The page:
The Economist in their Free Exchange column had an interesting piece on the size of firms and the growing disparity in wages. In America the best-paid 1% of workers earned 191% more in real (ie, inflation-adjusted) terms in 2011 than they did in 1980, whereas the wages of the middle fifth fell by 5%.
Economists have long recognised that economies of scale allow workers at bigger firms to be more productive than those at smaller ones. That, in turn, allows the bigger firms to pay higher wages. This should not, in theory, cause a rise in inequality. If the chief executive and cleaner at a larger firm are both paid 10% more than their counterparts at a small firm, the ratio between their wages—and thus the overall level of inequality—should remain the same.
However two reasons are given for why this has not happened:
1. Larger firms find it easier to to automate tasks than smaller ones and if there is resistance from unskilled workers over the wage rate then mechanisation is always another option.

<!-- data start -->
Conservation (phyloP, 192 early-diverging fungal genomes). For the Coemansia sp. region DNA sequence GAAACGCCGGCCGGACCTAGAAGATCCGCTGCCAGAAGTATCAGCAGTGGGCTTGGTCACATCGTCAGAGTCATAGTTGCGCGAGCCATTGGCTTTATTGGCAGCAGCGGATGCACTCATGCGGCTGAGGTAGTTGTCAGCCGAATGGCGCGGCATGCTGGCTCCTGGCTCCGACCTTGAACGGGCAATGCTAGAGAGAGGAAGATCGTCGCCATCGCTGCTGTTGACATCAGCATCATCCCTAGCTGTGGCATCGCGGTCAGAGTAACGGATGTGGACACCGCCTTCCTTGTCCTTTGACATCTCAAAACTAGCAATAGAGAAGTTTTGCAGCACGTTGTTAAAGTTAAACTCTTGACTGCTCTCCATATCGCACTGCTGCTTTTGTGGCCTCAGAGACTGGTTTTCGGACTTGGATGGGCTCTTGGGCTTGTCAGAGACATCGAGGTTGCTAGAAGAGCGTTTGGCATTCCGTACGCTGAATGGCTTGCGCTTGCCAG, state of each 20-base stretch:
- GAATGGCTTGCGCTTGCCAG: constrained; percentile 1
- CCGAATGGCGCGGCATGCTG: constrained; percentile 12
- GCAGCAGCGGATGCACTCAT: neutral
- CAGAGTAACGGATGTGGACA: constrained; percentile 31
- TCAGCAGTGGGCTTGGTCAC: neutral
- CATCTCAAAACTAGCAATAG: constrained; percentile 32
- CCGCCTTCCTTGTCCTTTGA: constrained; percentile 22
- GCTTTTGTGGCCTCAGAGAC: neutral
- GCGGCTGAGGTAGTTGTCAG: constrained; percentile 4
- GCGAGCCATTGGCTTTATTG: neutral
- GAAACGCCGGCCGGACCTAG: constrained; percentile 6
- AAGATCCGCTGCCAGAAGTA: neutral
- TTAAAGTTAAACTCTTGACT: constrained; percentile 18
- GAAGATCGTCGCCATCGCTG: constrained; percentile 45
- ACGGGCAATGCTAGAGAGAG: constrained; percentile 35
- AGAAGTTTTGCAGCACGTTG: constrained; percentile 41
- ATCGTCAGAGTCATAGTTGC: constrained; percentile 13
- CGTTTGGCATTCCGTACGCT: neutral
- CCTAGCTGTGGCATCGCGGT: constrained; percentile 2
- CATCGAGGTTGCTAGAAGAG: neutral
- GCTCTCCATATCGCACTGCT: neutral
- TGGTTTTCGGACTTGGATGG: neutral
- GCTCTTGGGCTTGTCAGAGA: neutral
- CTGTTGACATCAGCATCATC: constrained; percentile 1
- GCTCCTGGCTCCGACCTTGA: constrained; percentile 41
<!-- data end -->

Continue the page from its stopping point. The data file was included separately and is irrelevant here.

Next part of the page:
2. Because of the potential promotional prospects in a big firm workers are more willing to accept lower wages.
But if governments wish to reverse the inequality big firms foment, reforms to the labour market are unlikely to do the trick. Instead, they will have to spur competition by reducing barriers to entry for smaller firms, most notably by improving their access to credit. That should reduce income inequality and boost economic growth at the same time.
Source: The Economist